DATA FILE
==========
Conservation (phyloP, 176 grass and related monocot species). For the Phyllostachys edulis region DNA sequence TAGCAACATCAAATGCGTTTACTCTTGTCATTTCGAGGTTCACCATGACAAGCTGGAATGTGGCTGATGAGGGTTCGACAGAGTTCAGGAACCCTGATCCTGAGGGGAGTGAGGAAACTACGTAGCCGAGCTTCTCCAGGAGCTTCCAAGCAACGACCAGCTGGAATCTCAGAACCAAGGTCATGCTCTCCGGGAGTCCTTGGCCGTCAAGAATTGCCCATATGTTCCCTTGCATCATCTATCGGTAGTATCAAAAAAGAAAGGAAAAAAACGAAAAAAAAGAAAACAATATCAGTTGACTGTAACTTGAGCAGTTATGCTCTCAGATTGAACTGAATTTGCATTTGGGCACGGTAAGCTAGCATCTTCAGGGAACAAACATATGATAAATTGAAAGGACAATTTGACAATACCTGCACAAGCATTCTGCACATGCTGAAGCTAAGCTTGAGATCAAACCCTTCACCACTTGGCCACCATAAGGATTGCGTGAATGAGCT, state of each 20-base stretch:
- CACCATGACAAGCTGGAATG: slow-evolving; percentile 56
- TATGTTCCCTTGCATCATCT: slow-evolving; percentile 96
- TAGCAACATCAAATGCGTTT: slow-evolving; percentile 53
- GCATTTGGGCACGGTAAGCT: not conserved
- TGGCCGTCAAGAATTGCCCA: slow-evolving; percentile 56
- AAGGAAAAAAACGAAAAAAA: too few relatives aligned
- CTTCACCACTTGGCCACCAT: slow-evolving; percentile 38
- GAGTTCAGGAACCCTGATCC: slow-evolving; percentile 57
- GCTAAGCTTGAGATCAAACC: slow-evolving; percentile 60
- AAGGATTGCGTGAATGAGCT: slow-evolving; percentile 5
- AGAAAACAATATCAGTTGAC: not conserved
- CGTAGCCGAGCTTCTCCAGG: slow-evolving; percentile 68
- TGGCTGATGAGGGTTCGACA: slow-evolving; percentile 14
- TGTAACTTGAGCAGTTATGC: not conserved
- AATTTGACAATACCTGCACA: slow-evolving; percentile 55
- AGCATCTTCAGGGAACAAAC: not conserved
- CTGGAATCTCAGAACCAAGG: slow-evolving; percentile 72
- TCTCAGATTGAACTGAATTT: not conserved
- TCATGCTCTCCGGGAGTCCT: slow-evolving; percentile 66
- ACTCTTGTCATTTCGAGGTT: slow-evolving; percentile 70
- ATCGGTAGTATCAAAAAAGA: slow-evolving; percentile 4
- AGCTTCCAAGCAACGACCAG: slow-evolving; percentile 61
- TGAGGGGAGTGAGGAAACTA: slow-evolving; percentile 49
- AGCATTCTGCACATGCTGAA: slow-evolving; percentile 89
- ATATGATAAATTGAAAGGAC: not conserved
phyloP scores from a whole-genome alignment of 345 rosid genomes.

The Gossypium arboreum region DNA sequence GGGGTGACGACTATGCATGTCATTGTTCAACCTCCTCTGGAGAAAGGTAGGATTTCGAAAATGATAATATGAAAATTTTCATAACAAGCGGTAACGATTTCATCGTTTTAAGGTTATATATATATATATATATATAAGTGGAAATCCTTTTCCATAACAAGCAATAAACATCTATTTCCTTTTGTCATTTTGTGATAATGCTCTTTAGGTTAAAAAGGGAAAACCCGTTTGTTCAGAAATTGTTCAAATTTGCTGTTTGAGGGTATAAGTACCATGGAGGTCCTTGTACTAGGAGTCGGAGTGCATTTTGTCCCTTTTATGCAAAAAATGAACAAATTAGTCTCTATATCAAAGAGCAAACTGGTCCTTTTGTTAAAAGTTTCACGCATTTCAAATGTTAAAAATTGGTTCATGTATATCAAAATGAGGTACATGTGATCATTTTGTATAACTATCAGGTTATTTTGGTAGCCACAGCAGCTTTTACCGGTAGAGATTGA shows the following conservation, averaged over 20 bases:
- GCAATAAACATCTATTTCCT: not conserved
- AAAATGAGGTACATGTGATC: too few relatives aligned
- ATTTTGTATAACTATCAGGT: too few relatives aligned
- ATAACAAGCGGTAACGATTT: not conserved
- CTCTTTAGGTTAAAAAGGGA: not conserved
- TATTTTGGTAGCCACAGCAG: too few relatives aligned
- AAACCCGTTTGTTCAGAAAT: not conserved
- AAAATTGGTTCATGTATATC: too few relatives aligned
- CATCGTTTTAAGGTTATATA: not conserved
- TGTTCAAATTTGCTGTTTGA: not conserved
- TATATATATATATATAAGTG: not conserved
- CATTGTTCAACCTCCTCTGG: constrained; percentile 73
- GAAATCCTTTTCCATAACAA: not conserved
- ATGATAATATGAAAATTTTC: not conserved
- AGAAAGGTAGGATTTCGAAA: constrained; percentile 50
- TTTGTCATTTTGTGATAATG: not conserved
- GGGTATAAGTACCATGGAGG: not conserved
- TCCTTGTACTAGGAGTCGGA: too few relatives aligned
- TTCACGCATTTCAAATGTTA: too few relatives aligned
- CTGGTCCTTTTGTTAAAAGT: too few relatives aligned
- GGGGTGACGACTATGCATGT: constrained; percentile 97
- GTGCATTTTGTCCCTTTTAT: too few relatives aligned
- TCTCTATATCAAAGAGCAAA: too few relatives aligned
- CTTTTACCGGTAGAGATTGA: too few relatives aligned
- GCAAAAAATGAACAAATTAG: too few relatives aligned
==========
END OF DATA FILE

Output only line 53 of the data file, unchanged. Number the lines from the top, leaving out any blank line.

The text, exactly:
- GCAAAAAATGAACAAATTAG: too few relatives aligned